The naming of the Hackenthorpe bypass was notable as it was named after a City in the former Soviet Union, which had a long history of steel production, hence Donetsk Way was born. The newly constructed Aston Bypass can be seen to the north-east, linking the M1 at Aston (J31) to the old A57 at Fence, bypassing hundreds of homes in Aston, Swallownest and Aughton. In doing so opening up acres of development land that would see the population of the three villages double.

In terms of housing, a number of small infill sites in both Waterthorpe and Halfway filled the empty plots, but perhaps more significantly, the building of housing to the south of Beighton got underway, this area became known as Sothall, acquiring the name from a smaller hamlet in the south of Beighton

Circa 1990 Network ::
Click for larger PDFBy the 1990's all building of Local Authority housing had long finished, the private sector was starting to boom on the back of the new district centre, now called Crystal Peaks, that opened in 1986, the World Student Games had brought the city back to the world stage, sadly, now for sport rather than steel production.

In terms of roads though, the focus on major roads was to the north of the area, with the completion of the Mosborough Parkway in 1986 along with links to both Moss Way and Eckington Way. Ironically, the Mosborough Parkway laid quiet for some time, often referred to as the road to no-where due to the missing links at each end. The plan was to extend the route to the west and join the Sheffield Parkway and to the east to join the Aston Bypass. This first stage of the Mosborough Parkway put an end to the dream of the Expressway that had been planned for so long, which would have provided a dual carriageway and parallel collector/distributor links.

The majority of housing at this time was for private sale, with the Sothall area extending south and a large development to the south of Hackenthorpe, which would later become known as Owlthorpe. Minor development sprung up adjacent to Mosborough Moor and also Eckington Way. Notably, the first new housing for rent in the area was built in 1988, in Waterthorpe, this was an early seed of what was to replace Local Authority housing.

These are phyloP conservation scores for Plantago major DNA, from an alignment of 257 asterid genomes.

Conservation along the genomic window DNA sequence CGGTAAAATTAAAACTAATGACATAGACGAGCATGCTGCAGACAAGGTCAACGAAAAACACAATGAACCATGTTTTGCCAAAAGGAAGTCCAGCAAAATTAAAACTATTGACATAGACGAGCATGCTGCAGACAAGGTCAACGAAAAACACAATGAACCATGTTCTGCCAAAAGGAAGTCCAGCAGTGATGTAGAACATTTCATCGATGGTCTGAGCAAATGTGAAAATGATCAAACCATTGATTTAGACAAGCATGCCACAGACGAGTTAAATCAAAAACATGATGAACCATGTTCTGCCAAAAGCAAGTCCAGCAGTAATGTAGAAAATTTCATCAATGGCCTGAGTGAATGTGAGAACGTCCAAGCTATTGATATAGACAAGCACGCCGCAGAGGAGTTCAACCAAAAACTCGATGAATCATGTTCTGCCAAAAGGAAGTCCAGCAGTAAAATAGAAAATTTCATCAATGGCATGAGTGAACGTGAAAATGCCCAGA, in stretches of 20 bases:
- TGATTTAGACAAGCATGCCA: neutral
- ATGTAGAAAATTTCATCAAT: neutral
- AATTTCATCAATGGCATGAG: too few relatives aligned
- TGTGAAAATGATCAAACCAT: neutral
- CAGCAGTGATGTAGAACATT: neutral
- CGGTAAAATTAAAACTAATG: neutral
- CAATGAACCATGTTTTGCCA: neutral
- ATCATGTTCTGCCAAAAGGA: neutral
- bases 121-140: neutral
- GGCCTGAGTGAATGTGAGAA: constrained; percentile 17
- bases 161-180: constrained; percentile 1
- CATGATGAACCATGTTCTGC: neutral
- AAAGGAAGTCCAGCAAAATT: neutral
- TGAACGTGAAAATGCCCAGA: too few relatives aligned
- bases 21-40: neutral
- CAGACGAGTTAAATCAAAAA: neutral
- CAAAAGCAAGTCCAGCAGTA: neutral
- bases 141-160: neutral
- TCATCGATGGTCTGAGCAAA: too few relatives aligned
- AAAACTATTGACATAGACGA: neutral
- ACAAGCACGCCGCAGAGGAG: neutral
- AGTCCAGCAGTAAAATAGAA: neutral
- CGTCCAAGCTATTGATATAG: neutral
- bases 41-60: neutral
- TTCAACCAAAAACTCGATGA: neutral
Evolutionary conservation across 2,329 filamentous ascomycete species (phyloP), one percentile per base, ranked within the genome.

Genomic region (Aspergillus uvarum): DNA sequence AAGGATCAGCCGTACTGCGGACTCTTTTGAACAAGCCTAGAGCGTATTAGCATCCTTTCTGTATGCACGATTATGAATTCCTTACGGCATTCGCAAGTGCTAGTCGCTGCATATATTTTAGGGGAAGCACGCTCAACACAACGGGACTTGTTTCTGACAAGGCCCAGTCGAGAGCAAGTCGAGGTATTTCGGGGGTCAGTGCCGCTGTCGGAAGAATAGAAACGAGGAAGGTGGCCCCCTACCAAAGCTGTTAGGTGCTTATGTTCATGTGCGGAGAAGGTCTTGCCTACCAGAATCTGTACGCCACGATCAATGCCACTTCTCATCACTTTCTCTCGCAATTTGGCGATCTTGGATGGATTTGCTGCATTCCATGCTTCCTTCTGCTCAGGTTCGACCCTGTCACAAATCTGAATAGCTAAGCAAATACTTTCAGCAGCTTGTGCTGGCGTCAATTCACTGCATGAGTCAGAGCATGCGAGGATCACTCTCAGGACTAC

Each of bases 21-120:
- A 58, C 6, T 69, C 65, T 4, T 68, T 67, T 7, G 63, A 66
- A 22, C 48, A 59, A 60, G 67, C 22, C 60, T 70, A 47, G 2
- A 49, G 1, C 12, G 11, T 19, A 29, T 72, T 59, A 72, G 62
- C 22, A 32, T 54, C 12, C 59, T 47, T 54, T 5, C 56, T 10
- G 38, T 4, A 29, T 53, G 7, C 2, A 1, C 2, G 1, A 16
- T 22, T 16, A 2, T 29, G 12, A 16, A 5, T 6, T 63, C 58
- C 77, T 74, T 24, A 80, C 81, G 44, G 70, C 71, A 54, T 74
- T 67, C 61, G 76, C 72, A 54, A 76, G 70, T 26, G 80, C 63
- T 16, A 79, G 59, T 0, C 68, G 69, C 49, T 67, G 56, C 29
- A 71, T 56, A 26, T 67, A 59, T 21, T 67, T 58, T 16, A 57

Circa 2000 Network ::
Click for larger PDFBy the new Millennia, Sheffield was going through almost a reinvention of itself. In the last 10 years, the city had seen the opening of the £250M Meadowhall Shopping Centre, numerous retail parks, including one in Mosborough called Drakehouse, new office and city living developments littered the city and the city was well and truly recovering from the nightmare years of the declining Steel and Coal Industries, the Miners Strike and the "Socialist Republic of South Yorkshire".

In Mosborough, numerous private developers had built on the many remaining smaller sites, the larger developments saw the creation of Oxclose, with housing, industry and a supermarket. There were also large developments in Owlthorpe and to the west of Beighton.

South Yorkshire Light Rapid Transit (SYLRT) brought Sheffield the long planned £230M "Supertram", however, construction was a major headache, for the Supertram team, traders where hit by roadworks, residents complained and the bus operators felt the competition would damage their business. The route reached as far as Mosborough, travelling along Sheffield Road, Donetsk Way, past Crystal Peaks, onto Eckington Way to Halfway. The tram system was initially in independent development, but after initial patronage problems fell into financial crisis, which resulting in Stagecoach buying the venture.

The most significant roads development was the completion of the Mosborough Parkway to the north of Beighton, which created dual carriageway through a massive rock cutting between Eckington Way and Beighton Road, then reducing to single carriageway across a long high level viaduct to meet the Aston Bypass in Rotherham. Other notable developments were the completion of the Drakehouse internal network and the introduction of two new roundabouts at Halfway to accommodate the new supermarket and industrial development at Oxclose.

Today ::
From the plans here, you might think that the dream of a suburban new town to the south east of Sheffield was actually realised ? Well, the original plans would have seen more extensive development similar in sized to the current development of the last 30 years, both to the east and west of what is now Mosborough Townships, giving something almost three times the size and probably would have become a town in it's own right. You can read more on this in the Missing Mosborough Townships roads.

Further Reading ::
:: The Missing Mosborough Townships Roads
:: Mosborough Expressway
:: Mosborough Parkway (Stage 1)
:: Mosborough Parkway (Stage 2)
:: Mosborough Parkway (Stage 3)

:: Back to Road's Home ::

Wish List ::
:: Original Plans
:: Original Leaflets
:: Dated map extracts